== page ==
Hi my Daughter Daira Just turned 3 in June 7 2009...
on June 13 09 she has a nose bleeding -she has been bleeding from her nose since she was a year and 1/2 but it wasnt bad.(like a small drop) nothing to worry about.
but that day it was really bad..so i took her to ER and her Blood pressure was 146 and the doctor did a blood test on her and he found out that she was dyhadriated.before doing the blood test-the Dr also told me that it could be her weight she is" 65"( but she is told as well).or her kidney
Now she is drinking a lot gatore and water. less milk.
I bought a blood pressure monitor and her blood pressure goes up and down..131, 133 ,112, 128,135/78 ect..
i want to know whats the normal for her age.
We base the normal values for blood pressure based on age, gender, and height. Although I don’t have her height, the highest normal systolic blood pressure (the upper number) for her age and gender is 106 mmHg. Thus, all of those systolic blood pressures that you are reporting are abnormally elevated. She should have an evaluation for the cause of her hypertension (high blood pressure). The first thing, though, is to make sure that her blood pressure is truly that high. She needs to have 3 different doctor visits where they take her blood pressure. For an accurate blood pressure to be taken, she needs to sit in a chair with her feet on the floor and her back supported for 5 minutes. Then, the blood pressure should be taken with an appropriate sized cuff for her arm. It should also be a manual blood pressure cuff, not a machine. If she still has elevated blood pressures after 3 different times, her doctor needs to do an initial evaluation of her. This includes a good history and physical examination, as well as some blood and urine tests and a kidney ultrasound. If her examination and her laboratory studies are normal, she will need to be treated with blood pressure medicines. If something is not normal, then hopefully it can be fixed to try to lower her pressure.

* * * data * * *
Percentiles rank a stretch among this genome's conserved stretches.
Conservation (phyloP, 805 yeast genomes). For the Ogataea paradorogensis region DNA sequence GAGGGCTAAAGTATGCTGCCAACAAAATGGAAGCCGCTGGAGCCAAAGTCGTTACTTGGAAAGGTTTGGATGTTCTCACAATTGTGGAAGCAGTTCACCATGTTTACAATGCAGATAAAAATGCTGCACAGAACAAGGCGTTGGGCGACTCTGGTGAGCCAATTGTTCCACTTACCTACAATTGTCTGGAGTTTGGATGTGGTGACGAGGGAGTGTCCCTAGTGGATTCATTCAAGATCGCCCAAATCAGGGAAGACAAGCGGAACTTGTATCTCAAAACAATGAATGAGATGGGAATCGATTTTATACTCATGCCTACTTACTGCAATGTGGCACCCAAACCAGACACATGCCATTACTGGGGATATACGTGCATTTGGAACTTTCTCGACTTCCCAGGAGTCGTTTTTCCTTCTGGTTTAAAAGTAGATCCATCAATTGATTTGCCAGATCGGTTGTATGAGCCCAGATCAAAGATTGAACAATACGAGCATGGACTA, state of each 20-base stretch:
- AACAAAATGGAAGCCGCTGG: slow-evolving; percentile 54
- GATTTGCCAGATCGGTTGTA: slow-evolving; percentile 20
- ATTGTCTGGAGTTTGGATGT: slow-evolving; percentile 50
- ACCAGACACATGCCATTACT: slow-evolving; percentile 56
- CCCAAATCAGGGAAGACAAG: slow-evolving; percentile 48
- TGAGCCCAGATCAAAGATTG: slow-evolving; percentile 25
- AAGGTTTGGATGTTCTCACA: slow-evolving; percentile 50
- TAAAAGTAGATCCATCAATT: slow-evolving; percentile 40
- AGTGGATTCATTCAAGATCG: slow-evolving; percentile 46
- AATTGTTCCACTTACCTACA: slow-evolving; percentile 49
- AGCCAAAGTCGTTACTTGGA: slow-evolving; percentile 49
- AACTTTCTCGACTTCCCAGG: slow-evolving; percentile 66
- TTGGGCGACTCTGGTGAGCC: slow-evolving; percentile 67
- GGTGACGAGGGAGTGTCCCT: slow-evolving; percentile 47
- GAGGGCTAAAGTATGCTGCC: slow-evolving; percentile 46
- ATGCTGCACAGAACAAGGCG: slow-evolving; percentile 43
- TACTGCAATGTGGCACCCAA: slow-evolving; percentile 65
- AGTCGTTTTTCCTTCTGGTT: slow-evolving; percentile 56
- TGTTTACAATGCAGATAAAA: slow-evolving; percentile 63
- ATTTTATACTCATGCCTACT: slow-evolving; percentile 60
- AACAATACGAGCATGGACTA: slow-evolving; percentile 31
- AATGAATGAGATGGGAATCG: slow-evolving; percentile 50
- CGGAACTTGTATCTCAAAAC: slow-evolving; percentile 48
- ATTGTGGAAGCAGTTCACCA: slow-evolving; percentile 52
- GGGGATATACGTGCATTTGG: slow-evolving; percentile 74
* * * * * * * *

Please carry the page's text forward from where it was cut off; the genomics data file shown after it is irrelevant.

There are lots of reasons for high blood pressure. The most common reason is that there is something wrong with the kidneys. Being overweight or obese can also cause hypertension. The heart is the least likely reason, although your primary care provider needs to make sure that she doesn’t have coarctation of the aorta, an obstruction of the main artery that comes out of the heart. Being dehydrated is not a cause for hypertension, however; in fact, it can cause low blood pressure.
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